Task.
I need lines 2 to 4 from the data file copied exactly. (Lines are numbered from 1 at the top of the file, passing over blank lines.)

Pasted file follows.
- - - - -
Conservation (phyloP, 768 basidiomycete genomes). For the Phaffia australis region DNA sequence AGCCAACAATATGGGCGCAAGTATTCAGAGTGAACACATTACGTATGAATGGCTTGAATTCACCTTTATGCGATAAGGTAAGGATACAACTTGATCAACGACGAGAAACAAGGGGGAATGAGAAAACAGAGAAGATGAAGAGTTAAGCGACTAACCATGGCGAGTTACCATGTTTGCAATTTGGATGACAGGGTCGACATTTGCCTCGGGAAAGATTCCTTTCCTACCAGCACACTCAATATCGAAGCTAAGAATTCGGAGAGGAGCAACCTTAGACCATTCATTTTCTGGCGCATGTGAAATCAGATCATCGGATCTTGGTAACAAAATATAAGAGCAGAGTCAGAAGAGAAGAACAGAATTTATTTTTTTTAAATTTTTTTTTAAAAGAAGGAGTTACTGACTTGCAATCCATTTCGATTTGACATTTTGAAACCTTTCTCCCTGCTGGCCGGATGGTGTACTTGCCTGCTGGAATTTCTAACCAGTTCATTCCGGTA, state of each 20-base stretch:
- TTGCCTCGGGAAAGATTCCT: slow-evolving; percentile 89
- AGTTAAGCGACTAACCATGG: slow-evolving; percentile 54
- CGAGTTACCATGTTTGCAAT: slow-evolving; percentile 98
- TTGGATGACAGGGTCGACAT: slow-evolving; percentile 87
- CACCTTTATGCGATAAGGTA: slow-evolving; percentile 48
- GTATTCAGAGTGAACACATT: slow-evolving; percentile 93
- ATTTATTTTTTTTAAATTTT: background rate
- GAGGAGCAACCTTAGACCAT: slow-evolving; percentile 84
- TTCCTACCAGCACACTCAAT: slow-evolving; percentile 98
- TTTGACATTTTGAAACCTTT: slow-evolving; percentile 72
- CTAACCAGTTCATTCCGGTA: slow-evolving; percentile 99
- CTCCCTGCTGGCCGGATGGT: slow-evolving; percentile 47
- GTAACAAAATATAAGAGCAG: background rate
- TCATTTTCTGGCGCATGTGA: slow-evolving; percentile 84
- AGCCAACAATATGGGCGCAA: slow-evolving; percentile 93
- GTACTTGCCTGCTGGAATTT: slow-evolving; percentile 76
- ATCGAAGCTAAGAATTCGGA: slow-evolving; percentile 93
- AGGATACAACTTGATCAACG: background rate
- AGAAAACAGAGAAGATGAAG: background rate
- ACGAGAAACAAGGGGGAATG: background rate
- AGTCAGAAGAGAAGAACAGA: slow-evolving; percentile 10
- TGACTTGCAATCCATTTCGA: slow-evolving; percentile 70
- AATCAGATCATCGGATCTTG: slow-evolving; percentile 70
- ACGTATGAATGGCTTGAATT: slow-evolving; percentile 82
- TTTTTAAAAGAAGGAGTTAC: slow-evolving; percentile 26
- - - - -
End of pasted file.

- TTGCCTCGGGAAAGATTCCT: slow-evolving; percentile 89
- AGTTAAGCGACTAACCATGG: slow-evolving; percentile 54
- CGAGTTACCATGTTTGCAAT: slow-evolving; percentile 98